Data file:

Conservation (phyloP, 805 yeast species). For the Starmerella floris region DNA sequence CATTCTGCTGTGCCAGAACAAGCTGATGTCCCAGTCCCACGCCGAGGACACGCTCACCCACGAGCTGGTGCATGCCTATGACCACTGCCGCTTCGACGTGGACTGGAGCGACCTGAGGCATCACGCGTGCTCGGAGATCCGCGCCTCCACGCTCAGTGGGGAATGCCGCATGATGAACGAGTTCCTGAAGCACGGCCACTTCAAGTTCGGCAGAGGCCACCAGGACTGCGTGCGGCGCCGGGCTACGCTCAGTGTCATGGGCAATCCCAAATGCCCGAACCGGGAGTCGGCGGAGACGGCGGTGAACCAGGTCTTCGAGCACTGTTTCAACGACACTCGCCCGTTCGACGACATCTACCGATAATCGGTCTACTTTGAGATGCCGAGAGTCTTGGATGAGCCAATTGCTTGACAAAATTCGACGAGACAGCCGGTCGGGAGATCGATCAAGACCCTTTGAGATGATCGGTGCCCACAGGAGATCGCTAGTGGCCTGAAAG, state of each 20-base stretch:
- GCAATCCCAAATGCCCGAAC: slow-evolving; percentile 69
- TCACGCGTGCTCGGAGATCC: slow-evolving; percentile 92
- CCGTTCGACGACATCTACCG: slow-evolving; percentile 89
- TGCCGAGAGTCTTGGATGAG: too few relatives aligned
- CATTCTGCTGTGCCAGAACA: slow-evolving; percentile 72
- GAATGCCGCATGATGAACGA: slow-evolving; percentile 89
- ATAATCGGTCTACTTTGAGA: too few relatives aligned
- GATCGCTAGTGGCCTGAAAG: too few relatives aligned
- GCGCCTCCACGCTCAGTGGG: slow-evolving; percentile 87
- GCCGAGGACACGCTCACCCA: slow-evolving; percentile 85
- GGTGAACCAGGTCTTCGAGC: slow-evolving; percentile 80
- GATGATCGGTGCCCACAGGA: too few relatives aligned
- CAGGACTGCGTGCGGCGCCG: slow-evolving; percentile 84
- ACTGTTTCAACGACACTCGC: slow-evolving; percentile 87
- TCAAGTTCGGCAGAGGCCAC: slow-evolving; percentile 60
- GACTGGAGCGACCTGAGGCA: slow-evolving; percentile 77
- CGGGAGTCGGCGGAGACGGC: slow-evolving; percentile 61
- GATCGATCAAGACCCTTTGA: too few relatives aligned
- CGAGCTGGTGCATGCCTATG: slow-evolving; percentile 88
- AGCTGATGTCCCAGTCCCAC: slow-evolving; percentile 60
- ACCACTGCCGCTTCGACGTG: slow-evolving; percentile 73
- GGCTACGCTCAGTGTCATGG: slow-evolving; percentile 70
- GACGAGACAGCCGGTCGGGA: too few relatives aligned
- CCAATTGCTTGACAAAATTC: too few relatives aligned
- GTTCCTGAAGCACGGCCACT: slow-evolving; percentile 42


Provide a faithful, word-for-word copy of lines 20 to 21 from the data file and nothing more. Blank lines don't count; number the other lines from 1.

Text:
- CGAGCTGGTGCATGCCTATG: slow-evolving; percentile 88
- AGCTGATGTCCCAGTCCCAC: slow-evolving; percentile 60